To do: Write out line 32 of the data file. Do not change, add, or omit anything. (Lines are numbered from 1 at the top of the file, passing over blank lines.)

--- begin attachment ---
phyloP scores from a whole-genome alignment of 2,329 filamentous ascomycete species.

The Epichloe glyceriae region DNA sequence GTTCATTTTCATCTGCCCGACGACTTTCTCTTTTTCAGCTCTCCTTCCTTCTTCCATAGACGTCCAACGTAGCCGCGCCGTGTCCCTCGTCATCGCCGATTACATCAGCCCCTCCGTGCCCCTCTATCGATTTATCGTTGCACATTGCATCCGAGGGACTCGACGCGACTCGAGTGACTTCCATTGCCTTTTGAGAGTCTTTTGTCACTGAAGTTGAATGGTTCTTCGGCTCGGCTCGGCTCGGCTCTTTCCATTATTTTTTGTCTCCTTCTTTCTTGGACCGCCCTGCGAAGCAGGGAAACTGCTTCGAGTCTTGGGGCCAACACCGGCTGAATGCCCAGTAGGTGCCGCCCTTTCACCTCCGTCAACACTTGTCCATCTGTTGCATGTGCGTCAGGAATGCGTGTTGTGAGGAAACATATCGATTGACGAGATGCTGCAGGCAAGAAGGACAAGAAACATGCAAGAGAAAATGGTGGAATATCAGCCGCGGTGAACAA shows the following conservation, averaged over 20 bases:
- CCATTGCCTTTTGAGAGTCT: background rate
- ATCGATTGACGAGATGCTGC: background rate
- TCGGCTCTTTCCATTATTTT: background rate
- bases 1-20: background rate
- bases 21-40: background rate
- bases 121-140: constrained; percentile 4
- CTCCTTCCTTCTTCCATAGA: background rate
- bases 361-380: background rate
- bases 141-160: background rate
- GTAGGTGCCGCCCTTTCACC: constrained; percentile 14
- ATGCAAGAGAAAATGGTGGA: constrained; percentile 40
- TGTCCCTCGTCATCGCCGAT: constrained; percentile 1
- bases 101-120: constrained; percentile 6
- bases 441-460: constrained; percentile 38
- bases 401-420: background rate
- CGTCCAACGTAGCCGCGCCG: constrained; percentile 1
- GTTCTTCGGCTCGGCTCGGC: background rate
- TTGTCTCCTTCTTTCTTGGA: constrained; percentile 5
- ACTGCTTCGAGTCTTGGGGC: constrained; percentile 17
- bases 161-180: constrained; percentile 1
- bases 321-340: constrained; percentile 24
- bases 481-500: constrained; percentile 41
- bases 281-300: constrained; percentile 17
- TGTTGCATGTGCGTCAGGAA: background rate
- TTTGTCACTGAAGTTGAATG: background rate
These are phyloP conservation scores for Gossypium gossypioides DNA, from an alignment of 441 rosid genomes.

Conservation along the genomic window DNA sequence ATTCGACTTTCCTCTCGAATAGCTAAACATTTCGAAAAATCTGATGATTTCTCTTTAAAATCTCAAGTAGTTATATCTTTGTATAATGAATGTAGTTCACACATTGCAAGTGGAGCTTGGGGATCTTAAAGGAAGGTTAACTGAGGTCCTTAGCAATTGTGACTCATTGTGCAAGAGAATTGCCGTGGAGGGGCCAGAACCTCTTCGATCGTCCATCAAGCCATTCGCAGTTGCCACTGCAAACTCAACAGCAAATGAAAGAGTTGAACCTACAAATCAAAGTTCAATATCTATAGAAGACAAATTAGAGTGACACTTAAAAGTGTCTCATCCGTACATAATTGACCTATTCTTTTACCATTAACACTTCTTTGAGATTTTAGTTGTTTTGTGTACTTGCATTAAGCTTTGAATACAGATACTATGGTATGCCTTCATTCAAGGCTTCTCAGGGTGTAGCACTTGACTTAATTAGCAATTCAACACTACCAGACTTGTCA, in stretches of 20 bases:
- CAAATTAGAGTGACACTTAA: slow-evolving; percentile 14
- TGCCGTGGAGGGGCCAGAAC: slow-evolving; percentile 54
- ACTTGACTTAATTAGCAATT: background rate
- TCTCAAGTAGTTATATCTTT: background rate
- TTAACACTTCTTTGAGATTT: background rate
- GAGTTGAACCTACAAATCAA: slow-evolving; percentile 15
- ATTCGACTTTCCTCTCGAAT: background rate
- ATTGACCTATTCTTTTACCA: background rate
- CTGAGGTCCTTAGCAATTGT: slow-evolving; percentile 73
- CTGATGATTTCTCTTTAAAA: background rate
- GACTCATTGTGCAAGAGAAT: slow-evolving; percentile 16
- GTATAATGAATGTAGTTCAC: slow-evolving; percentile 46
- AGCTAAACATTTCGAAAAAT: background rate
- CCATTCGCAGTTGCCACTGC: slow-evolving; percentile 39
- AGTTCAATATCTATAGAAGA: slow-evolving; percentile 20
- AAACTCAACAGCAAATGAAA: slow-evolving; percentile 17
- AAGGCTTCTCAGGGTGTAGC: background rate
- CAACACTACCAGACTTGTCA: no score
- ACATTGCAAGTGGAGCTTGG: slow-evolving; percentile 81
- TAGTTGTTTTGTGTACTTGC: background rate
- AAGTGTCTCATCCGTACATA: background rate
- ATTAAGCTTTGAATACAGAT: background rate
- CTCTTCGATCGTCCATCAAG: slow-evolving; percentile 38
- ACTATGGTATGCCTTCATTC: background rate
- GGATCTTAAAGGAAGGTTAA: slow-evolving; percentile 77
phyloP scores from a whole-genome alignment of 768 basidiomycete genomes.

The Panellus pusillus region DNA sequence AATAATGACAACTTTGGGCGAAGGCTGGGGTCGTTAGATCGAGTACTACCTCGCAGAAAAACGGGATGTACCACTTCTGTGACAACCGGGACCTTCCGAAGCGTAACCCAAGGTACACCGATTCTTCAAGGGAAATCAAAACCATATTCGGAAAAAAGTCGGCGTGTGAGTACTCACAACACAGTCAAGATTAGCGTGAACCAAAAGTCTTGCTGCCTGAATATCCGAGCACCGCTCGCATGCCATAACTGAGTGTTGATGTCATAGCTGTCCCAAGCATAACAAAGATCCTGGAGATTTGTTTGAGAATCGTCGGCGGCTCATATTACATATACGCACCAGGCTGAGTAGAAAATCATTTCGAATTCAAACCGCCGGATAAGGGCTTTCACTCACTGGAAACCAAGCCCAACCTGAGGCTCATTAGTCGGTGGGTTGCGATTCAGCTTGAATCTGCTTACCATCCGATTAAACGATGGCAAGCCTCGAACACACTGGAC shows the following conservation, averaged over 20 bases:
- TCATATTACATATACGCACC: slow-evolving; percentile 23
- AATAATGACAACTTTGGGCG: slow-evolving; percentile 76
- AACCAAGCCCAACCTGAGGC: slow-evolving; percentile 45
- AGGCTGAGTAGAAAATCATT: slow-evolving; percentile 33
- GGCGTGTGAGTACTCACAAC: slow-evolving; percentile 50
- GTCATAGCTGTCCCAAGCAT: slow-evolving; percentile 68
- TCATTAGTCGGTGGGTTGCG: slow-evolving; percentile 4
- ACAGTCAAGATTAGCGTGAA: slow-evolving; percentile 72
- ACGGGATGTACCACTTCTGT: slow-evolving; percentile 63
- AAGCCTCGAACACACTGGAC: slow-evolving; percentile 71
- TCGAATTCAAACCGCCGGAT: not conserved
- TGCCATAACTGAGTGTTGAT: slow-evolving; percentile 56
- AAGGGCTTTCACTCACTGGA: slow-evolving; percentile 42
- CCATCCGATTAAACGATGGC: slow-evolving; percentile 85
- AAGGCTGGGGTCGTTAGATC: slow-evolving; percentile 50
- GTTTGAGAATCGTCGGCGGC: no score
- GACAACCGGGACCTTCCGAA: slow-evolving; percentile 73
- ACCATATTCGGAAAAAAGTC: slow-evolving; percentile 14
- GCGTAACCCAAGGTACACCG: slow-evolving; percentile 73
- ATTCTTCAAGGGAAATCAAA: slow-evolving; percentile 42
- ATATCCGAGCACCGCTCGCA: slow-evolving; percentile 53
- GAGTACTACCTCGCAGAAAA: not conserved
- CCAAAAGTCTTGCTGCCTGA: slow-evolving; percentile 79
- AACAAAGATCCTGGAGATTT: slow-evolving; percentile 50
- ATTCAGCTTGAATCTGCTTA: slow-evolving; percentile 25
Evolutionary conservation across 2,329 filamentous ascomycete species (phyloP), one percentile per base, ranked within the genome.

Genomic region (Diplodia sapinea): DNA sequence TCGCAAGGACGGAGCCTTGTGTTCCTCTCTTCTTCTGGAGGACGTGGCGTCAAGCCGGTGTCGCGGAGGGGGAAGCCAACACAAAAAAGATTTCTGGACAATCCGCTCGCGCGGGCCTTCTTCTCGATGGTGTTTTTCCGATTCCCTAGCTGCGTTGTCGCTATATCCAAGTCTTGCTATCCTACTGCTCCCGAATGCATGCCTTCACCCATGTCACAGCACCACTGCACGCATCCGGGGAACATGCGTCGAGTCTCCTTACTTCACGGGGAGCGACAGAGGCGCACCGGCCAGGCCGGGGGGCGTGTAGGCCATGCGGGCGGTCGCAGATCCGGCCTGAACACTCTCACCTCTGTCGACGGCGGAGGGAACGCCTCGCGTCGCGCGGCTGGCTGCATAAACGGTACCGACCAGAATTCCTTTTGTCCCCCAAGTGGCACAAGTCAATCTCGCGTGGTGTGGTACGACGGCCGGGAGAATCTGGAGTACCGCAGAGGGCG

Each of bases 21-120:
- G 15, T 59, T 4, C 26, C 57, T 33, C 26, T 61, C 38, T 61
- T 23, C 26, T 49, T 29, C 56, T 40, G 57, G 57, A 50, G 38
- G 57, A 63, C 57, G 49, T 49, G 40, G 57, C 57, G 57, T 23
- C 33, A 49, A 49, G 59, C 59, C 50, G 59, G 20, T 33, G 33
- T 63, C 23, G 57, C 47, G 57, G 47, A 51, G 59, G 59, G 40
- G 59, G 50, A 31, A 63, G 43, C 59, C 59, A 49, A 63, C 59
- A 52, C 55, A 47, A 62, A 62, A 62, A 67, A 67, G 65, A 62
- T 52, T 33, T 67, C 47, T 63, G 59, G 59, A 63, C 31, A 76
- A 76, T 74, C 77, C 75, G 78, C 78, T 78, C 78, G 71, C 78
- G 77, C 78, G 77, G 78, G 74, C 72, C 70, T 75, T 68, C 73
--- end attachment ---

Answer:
- ACTTGACTTAATTAGCAATT: background rate